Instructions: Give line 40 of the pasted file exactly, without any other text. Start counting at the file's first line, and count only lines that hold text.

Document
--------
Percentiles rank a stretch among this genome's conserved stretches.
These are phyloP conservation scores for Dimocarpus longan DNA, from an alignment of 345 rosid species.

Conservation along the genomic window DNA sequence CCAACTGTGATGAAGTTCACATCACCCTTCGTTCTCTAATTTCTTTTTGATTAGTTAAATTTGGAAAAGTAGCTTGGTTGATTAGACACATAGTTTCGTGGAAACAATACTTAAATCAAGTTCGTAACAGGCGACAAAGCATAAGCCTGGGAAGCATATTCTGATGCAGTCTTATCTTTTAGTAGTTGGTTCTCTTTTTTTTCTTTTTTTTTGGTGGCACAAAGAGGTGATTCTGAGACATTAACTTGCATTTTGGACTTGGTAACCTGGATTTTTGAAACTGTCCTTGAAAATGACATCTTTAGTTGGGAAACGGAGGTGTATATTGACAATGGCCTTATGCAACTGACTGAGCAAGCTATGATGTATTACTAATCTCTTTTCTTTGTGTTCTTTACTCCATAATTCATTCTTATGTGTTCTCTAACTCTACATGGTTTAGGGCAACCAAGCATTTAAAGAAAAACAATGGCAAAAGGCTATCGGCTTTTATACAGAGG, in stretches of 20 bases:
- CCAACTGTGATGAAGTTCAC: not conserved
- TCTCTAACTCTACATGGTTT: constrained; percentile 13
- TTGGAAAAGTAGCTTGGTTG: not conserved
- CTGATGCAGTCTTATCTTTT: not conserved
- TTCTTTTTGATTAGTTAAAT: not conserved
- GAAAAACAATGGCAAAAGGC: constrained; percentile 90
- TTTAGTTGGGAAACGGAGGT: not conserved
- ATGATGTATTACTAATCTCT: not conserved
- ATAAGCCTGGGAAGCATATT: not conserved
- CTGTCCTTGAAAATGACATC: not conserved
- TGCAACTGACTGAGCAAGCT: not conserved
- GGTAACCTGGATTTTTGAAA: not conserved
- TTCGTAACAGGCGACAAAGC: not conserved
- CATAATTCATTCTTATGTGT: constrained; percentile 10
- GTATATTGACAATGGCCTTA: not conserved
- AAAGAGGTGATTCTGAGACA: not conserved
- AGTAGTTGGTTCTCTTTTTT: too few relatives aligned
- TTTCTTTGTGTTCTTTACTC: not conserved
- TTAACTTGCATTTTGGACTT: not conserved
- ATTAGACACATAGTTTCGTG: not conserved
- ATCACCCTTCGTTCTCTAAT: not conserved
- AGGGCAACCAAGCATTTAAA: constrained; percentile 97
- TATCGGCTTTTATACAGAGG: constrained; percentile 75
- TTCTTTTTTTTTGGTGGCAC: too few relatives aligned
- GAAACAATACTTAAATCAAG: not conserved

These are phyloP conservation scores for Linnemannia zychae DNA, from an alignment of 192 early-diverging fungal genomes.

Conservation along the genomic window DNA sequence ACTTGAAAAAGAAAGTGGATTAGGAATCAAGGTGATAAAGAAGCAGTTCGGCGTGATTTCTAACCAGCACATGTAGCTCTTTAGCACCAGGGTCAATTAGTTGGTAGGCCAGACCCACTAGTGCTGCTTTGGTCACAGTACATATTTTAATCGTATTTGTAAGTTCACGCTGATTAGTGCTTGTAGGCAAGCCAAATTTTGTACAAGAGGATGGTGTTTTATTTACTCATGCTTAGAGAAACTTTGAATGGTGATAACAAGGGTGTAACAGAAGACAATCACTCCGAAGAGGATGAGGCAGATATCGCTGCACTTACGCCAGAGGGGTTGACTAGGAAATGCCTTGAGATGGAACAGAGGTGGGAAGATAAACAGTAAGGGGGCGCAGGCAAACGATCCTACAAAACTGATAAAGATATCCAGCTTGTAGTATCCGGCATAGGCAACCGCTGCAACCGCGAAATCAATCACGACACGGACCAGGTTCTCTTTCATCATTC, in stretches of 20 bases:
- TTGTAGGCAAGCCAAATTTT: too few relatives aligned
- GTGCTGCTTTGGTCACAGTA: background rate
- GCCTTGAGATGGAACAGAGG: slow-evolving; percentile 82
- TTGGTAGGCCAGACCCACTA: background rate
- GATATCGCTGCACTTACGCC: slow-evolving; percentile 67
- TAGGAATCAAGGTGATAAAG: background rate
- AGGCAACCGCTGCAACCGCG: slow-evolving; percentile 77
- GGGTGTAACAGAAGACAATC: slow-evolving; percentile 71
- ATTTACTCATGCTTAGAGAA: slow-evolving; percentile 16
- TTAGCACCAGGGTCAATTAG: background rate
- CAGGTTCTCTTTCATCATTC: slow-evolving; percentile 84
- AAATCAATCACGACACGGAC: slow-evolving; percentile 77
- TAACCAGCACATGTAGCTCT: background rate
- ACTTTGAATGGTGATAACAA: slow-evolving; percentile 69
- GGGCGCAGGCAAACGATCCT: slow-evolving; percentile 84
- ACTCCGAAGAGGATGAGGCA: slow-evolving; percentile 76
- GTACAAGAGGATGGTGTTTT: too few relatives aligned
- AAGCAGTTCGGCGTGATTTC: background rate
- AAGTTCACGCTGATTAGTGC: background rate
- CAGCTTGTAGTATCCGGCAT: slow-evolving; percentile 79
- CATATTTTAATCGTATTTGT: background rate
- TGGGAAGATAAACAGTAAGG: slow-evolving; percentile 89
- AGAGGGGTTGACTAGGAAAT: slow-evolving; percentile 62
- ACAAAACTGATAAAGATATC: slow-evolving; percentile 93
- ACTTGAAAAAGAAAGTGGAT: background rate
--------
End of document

- TTAGCACCAGGGTCAATTAG: background rate